This article was originally written as a guest post for the Charlotte Readers Podcast. Visit their blog for more literary reflections from a variety of writers!
There’s a stereotype that writers are solitary creatures whose only contact with the outside world is to gaze contemplatively out windows. I can confirm this from personal experience.
Yes, writing may be a solitary endeavor by nature, but there’s no reason you can’t turn it into a more social one. I belong to several writers’ groups, and they’re a crucial part of my life as a writer. These are just some of the benefits I get from them:
Many writers’ groups are critique-based, meaning the members read each others’ work and give constructive criticism. Getting notes from readers is absolutely necessary to me. When you’re writing something, you have a certain level of closeness to it, and another set of eyes can help you see your own blind spots.
While I use and value individual beta readers for notes, getting notes from a group can be particularly useful. Firstly, because you get a bunch of notes at once, so it’s more efficient. You can also look for consensus within people’s notes: if more than one reader is echoing the same thought, it’s definitely worth giving credence to. And getting to know your readers, through reading their work, and hearing them give feedback to others in the group, means that you’ll learn their tastes and feedback styles, which is useful for filtering their notes and knowing how to respond.
Giving notes in return isn’t just about giving back. It can also be helpful to your development as a writer. In reading analytically, and dissecting not just what you like or dislike, but why, and what could be done to improve a piece, you grow your own skill set.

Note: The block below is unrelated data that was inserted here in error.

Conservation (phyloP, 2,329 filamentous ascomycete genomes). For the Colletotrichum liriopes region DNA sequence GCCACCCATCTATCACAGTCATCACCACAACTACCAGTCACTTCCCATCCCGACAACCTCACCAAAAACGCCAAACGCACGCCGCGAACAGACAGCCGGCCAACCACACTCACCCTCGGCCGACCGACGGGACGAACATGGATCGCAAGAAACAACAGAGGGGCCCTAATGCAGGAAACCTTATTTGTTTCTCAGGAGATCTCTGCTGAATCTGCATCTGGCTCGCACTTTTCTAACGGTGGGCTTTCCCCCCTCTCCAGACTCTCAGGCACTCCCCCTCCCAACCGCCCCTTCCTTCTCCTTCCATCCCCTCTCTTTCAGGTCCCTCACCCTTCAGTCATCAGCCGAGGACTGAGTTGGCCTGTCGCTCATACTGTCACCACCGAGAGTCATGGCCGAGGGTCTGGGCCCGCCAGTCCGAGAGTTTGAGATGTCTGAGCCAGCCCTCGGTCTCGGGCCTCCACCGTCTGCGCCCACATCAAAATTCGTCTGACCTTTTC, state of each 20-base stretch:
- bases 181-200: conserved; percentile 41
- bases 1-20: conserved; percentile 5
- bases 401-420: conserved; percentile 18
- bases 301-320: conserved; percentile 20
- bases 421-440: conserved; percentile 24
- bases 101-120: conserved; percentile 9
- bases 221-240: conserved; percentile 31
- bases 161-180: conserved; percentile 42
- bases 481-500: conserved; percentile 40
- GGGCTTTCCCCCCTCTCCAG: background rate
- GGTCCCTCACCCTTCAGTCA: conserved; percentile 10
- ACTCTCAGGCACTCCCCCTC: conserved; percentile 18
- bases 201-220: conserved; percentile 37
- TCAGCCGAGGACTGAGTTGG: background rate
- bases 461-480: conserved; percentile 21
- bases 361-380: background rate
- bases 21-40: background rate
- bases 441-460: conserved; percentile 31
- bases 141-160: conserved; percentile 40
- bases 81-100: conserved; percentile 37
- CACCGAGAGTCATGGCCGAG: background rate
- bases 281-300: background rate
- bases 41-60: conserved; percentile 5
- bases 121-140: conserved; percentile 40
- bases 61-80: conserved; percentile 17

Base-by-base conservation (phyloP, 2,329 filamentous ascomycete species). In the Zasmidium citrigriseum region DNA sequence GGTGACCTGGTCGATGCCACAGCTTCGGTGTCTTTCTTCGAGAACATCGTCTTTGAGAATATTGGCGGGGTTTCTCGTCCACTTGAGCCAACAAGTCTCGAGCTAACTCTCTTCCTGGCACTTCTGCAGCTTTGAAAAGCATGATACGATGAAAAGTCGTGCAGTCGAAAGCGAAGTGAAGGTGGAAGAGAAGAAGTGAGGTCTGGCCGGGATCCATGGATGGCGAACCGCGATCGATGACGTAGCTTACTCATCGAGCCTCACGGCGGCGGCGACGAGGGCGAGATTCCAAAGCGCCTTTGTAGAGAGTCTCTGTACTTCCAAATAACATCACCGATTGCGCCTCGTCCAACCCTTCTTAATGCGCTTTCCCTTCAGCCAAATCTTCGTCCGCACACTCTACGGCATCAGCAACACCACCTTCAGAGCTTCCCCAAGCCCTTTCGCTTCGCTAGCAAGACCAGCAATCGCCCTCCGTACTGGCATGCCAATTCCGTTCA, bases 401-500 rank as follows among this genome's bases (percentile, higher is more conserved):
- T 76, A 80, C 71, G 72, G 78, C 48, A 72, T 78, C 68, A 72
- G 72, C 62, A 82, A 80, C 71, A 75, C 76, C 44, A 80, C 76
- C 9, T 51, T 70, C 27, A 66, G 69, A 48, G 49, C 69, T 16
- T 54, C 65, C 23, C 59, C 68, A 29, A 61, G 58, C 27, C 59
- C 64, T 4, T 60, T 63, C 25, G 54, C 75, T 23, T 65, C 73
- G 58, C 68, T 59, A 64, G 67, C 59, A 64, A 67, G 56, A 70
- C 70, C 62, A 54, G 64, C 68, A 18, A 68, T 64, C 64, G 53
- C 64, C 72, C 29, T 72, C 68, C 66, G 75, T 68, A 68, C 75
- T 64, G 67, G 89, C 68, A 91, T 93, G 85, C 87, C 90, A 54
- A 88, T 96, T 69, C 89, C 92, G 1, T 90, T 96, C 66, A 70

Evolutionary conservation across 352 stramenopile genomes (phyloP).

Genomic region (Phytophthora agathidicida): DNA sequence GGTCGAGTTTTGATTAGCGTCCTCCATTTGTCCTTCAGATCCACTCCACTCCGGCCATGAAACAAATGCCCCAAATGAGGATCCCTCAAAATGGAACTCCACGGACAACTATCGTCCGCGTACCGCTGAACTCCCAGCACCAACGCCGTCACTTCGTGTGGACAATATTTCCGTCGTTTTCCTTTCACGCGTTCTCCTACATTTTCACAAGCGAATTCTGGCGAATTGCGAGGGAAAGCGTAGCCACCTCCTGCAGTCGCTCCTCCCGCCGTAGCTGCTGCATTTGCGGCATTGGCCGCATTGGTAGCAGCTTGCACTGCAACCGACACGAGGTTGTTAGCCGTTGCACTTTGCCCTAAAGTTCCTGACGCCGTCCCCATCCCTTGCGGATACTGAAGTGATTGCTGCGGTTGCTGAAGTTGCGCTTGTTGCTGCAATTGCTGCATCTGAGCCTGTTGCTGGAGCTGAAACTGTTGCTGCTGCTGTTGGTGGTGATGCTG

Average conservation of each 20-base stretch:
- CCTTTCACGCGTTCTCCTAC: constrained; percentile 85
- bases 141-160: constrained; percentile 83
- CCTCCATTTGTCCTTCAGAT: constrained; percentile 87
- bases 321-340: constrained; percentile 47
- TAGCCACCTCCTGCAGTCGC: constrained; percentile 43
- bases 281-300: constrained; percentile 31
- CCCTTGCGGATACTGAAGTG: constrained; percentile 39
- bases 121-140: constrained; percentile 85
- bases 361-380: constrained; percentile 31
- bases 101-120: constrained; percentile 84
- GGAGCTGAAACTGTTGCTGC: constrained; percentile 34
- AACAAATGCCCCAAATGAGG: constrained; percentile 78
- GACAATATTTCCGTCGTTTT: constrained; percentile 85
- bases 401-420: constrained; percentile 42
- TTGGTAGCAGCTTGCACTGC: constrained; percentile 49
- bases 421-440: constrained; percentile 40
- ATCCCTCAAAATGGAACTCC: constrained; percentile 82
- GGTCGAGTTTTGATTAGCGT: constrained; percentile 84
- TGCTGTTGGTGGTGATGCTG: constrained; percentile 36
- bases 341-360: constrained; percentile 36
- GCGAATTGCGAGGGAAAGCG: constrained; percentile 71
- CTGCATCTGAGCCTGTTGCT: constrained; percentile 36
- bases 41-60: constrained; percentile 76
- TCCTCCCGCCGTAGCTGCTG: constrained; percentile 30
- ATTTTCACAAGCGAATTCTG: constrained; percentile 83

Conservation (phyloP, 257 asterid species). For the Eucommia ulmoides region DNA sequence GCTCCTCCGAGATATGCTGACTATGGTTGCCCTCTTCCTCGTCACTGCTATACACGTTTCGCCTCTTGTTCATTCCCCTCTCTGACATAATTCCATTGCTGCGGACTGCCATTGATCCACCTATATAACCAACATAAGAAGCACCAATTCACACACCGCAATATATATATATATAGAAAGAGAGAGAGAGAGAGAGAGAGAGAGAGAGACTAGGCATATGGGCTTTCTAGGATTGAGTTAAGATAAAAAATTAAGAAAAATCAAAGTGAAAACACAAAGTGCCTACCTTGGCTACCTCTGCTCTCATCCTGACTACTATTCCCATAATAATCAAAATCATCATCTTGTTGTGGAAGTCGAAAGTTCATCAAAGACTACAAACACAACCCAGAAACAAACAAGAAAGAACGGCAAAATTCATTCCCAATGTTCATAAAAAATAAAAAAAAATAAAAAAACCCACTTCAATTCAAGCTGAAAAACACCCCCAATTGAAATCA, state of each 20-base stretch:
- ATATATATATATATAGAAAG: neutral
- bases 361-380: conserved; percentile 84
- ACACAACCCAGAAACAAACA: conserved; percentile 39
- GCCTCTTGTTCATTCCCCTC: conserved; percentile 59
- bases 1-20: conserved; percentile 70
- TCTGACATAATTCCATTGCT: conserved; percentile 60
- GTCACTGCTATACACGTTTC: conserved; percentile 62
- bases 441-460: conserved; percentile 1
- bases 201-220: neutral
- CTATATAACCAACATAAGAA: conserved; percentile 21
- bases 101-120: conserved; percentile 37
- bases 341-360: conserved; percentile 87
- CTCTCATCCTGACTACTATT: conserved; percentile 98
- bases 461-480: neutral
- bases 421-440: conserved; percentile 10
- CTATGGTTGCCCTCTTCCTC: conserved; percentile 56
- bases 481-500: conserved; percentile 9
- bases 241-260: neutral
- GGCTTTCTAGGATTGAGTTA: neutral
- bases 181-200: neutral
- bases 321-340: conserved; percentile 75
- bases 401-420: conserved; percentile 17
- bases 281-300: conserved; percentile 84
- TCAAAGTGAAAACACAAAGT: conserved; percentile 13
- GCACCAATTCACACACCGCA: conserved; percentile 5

Some writers’ groups write on prompts together and share their work. Others just bring their laptops and sit in silence together for an hour or two to write. These can offer a great space to generate new ideas, shake off the mental cobwebs, or to provide accountability and encourage you to get work done.
Networking and Camaraderie
Writing is one of those things that you just don’t fully get unless you do it. Having writer friends to bounce ideas off of, talk process with, and just gripe with when things aren’t going well is good for the soul. Plus, your fellow writers may be your biggest cheerleaders: the ones who buy your books and show up to your events, trumpet your work on social media, and vote for you in contests. They can also share valuable contacts and advice.
So I want to join a writers’ group… how?
Googling writers’ groups in your area is probably the simplest and most obvious way to look for groups to join. Meetup.com specifically lists writers’ groups across the country. I’ve found groups through libraries and local bookstores, so checking their websites or stopping by in person are also good ideas. And writers have a way of finding each other, so once you join one group, you may find yourself being introduced to others.
Or, if you’re feeling entrepreneurial, why not start your own group? You can advertise for members through the above channels. Think about what you want out of a group: feedback? A chance to free write? Social time? Educational programs, with speakers and activities?
For a critique group, you’ll need to consider group size: too few members, and you’re not getting a variety of notes. Too many, and it’s a struggle for everyone to have their say, or have opportunities to submit. It’s also important to decide on submission schedules, length or content limitations, and how meetings will be run.
And while gathering in person may not be an option right now, don’t let that deter you. Many groups have moved online, which has actually made it easier to find communities outside of your locale to engage with.
So break away now and then from the computer screen, the notebook page, or the window of contemplation. It’ll make you a better writer, and probably a happier one, too.